Original story published by the Auburn Citizen, by Dave Wilcox
May 5, 2016
Canadian brothers Neil and Michael Fletcher went viral in November when they took a selfie with a bald eagle they had freed from a trap.
Guests at Saturday's 10th annual Wildlife Festival at the Montezuma Audubon Center won't be able to photograph themselves with the national bird, but plenty of others — plus reptiles, amphibians and mammals — will be camera-ready all day.
The festival will bring together Wildlife Defenders, Kindred Kingdoms Wildlife Rehabilitation Center and KrittrKriss and Feathered Friends for a full day of presentations and other activities calling attention to the center's status as a crucial stop for millions of migrating birds.
Wildlife Defenders, an educational outreach group of Bridges for Brain Injury that encourages conservation through animal education, will present from 10:30 to 11:30 a.m. From noon to 1 p.m. the featured guest will be Kindred Kingdoms, Jean and Len Soprano's nonprofit that cares for injured birds of prey and black bears. Finally, KrittrKriss and Feathered Friends, a wildlife rehabilitation organization, will be up from 1:30 to 2:30 p.m.
After each presentation, attendees will be able to take selfies with the stars of the show for $1.
Chris Lajewski, director of the Montezuma Audubon Center, said the birds will include great horned owls, snowy owls and turkey vultures. However, he can't say for certain which reptiles, amphibians and mammals are on the festival's guest list.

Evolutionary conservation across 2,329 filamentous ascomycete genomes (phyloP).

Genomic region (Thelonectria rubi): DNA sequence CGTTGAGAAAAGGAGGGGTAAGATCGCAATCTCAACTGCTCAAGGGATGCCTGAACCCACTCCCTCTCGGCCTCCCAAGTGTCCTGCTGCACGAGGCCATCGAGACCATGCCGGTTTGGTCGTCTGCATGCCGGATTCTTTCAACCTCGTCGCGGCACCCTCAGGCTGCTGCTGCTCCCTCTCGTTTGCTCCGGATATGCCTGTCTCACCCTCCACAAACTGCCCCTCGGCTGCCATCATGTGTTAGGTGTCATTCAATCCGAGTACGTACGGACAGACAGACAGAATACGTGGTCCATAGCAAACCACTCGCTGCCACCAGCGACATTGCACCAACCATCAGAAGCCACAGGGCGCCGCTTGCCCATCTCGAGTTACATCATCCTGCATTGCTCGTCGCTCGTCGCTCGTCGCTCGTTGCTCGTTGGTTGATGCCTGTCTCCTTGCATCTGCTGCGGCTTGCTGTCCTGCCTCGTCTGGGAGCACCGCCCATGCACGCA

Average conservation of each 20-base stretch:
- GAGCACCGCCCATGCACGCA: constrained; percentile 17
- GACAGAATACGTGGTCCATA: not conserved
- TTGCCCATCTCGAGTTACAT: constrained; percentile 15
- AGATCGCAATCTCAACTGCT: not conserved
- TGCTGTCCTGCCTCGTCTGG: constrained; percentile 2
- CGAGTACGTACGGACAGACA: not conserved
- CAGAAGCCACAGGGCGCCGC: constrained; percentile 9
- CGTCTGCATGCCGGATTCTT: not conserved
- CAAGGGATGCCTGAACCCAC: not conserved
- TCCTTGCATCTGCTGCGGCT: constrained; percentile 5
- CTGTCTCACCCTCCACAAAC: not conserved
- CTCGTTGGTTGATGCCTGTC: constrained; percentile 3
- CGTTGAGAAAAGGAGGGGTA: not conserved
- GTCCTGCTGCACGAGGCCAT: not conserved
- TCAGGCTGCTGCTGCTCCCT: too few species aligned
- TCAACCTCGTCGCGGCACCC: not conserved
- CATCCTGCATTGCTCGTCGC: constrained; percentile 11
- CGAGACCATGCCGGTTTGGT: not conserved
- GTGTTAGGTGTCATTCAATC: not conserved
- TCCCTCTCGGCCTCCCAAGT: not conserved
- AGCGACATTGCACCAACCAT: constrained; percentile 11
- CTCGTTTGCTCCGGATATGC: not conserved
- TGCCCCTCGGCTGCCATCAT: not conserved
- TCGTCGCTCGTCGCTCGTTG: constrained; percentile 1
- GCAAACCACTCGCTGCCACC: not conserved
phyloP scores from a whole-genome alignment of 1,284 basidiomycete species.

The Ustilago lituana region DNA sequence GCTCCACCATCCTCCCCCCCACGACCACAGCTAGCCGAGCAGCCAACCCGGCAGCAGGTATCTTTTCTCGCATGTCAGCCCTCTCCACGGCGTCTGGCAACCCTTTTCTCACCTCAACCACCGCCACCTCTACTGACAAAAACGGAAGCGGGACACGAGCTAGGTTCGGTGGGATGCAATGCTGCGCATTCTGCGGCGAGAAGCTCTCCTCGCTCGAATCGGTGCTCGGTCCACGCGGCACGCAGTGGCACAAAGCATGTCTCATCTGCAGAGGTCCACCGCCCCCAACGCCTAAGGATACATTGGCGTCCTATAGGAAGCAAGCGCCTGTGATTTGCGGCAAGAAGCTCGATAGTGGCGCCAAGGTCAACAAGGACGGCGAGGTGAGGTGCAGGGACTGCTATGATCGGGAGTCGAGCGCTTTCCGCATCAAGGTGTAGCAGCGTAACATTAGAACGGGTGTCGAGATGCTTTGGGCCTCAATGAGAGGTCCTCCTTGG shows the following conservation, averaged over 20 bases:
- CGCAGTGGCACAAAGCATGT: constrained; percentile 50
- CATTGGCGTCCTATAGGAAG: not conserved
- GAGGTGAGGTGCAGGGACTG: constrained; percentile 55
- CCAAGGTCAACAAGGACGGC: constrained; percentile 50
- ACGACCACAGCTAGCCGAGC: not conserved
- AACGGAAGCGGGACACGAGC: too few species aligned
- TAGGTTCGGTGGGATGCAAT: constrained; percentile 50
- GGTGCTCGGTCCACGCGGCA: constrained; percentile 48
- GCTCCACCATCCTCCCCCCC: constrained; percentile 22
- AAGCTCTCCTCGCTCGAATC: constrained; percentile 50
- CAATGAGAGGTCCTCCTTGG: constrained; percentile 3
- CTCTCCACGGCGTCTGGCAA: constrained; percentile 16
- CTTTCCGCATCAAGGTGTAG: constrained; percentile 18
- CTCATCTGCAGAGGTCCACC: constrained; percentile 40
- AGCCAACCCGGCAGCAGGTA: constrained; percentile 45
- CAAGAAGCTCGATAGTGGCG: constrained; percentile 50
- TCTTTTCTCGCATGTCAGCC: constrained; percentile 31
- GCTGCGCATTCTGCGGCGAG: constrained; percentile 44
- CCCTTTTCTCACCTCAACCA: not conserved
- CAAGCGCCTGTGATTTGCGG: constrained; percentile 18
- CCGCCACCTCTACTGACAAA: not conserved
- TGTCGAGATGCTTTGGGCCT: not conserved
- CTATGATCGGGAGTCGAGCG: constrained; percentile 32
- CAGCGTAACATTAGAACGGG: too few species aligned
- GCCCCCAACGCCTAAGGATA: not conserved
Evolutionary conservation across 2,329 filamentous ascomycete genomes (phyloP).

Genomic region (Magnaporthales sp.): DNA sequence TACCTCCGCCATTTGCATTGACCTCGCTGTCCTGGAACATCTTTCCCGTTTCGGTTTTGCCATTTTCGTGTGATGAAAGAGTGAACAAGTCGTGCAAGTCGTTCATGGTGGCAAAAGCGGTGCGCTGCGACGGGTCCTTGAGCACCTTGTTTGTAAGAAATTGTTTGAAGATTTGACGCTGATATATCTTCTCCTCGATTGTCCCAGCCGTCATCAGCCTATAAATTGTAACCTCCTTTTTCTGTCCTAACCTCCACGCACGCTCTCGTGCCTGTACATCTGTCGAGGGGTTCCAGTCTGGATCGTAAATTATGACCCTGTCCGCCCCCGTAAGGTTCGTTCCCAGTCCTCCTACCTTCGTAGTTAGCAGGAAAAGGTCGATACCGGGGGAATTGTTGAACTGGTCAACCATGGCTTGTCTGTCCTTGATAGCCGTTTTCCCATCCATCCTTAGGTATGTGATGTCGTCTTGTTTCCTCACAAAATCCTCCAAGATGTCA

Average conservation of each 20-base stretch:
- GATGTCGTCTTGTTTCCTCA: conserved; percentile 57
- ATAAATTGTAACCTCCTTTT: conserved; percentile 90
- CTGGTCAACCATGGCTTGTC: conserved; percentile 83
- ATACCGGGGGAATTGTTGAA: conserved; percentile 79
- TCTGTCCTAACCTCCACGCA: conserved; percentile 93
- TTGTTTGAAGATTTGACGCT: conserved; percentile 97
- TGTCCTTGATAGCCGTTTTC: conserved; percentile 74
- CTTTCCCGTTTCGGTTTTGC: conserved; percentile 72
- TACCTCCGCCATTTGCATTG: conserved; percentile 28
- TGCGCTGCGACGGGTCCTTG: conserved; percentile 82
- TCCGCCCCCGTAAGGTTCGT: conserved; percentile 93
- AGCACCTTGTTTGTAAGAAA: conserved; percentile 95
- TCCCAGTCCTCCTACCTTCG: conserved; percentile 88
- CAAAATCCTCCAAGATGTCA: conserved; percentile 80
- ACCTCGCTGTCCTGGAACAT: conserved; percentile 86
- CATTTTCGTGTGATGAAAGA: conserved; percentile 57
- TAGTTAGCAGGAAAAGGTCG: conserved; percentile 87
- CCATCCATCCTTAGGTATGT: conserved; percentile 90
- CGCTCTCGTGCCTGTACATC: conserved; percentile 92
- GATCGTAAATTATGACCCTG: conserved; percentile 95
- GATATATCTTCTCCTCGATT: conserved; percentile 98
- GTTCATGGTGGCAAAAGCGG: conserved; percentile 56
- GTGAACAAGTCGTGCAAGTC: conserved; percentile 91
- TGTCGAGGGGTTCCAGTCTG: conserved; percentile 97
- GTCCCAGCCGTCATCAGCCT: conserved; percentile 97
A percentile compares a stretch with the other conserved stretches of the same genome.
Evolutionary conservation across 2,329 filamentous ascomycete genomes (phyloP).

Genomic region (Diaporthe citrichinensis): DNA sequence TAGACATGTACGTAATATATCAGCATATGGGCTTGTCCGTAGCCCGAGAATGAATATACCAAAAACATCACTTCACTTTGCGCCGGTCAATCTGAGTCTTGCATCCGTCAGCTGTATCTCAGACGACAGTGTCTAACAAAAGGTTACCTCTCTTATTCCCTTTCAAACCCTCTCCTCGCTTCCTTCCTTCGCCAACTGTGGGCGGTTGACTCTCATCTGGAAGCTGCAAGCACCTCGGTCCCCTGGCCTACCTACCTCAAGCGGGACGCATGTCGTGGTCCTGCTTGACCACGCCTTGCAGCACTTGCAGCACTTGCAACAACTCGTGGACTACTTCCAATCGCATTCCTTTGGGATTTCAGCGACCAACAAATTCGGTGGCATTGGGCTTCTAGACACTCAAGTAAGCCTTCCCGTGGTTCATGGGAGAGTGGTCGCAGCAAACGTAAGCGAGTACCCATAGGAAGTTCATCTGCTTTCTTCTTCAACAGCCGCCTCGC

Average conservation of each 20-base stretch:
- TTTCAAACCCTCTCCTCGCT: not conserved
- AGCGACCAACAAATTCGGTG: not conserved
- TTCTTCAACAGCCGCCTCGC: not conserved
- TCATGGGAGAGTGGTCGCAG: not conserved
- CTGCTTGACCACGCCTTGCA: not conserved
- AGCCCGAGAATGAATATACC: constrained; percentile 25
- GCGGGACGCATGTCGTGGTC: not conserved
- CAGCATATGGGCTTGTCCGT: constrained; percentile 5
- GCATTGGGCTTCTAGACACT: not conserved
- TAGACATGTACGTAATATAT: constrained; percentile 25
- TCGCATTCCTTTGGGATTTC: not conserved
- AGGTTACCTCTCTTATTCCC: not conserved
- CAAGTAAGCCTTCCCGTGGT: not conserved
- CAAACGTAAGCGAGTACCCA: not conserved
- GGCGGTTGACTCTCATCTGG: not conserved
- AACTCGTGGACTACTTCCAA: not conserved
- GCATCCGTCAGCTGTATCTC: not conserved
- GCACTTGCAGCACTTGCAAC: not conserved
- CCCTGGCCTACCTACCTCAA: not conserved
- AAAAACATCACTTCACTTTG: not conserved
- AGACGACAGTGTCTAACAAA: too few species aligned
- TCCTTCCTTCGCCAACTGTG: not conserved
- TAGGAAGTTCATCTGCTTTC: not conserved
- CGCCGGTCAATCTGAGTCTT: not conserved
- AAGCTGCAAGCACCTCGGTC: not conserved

"It's usually a gametime decision," he said with a laugh. "They never know which animals are going to wake up on the wrong side of the bed that morning.
Also on the Wildlife Festival schedule are guided canoe trips at 10:30 a.m. and 1:30 p.m. where festival-goers can look for osprey, cerulean warblers, bald eagles, Baltimore orioles, great blue herons and more.
For those who'd rather let the animals come to them, the Audubon center will have plenty to fill out the festival: children's games, crafts and prizes, balloon animal making with Ms. Twist, a bounce house, "Nature Tunes and Tales" with George Steele, "The Magic of Being Green" magic show with Professor Green Pockets, dozens of artisan vendors and exhibitors, a native plant sale, acoustic music by Tom Barnes and country radio by Big Dog Country 103.5 FM, food, Cayuga Lake Creamery ice cream, baked goods and more.
Still, Lajewski said, the animals are the star of the show.
Of the 1,000 people he expects to show up at the center this sunny Saturday in Savannah, many will have been to past years' festivals. That's why the center tries to give them new fauna to feast their eyes on every year, he said.
The beneficiary of all that awe — and, this year, selfie snapping — is the center and its mission of conserving and restoring the Montezuma Wetlands Complex.
"The Audubon center, for 10 years now, has been working with a variety of conservation organizations to conserve the wetlands complex as an important bird area and connect people to this amazing natural resource," Lajewski said. "And the significant gateway program offered at the center is this festival."